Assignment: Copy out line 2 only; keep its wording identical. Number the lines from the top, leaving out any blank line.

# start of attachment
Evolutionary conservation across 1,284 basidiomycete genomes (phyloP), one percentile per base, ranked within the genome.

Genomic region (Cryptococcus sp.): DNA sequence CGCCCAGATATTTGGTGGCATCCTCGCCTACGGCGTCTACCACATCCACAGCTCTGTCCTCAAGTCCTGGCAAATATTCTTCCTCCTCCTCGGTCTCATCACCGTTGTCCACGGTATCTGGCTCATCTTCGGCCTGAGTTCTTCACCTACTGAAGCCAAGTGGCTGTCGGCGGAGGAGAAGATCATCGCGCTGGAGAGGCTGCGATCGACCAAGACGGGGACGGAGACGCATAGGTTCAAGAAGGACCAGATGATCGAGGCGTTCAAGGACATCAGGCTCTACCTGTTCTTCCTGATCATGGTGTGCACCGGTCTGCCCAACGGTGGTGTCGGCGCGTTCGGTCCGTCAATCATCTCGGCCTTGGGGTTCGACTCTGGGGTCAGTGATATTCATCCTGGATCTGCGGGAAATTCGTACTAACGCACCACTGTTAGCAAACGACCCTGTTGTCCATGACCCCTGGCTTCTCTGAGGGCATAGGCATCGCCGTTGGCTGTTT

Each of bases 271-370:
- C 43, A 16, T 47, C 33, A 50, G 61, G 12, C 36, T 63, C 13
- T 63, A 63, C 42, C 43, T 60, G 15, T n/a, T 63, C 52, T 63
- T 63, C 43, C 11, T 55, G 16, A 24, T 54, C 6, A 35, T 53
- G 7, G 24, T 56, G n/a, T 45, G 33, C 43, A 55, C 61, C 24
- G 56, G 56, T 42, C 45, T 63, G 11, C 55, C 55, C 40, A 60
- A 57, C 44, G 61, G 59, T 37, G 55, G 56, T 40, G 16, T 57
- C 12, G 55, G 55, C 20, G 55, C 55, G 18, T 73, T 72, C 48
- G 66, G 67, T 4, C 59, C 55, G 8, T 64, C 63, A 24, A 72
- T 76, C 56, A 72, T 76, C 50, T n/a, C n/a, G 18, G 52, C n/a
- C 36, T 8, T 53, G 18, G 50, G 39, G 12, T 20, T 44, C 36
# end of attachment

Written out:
Genomic region (Cryptococcus sp.): DNA sequence CGCCCAGATATTTGGTGGCATCCTCGCCTACGGCGTCTACCACATCCACAGCTCTGTCCTCAAGTCCTGGCAAATATTCTTCCTCCTCCTCGGTCTCATCACCGTTGTCCACGGTATCTGGCTCATCTTCGGCCTGAGTTCTTCACCTACTGAAGCCAAGTGGCTGTCGGCGGAGGAGAAGATCATCGCGCTGGAGAGGCTGCGATCGACCAAGACGGGGACGGAGACGCATAGGTTCAAGAAGGACCAGATGATCGAGGCGTTCAAGGACATCAGGCTCTACCTGTTCTTCCTGATCATGGTGTGCACCGGTCTGCCCAACGGTGGTGTCGGCGCGTTCGGTCCGTCAATCATCTCGGCCTTGGGGTTCGACTCTGGGGTCAGTGATATTCATCCTGGATCTGCGGGAAATTCGTACTAACGCACCACTGTTAGCAAACGACCCTGTTGTCCATGACCCCTGGCTTCTCTGAGGGCATAGGCATCGCCGTTGGCTGTTT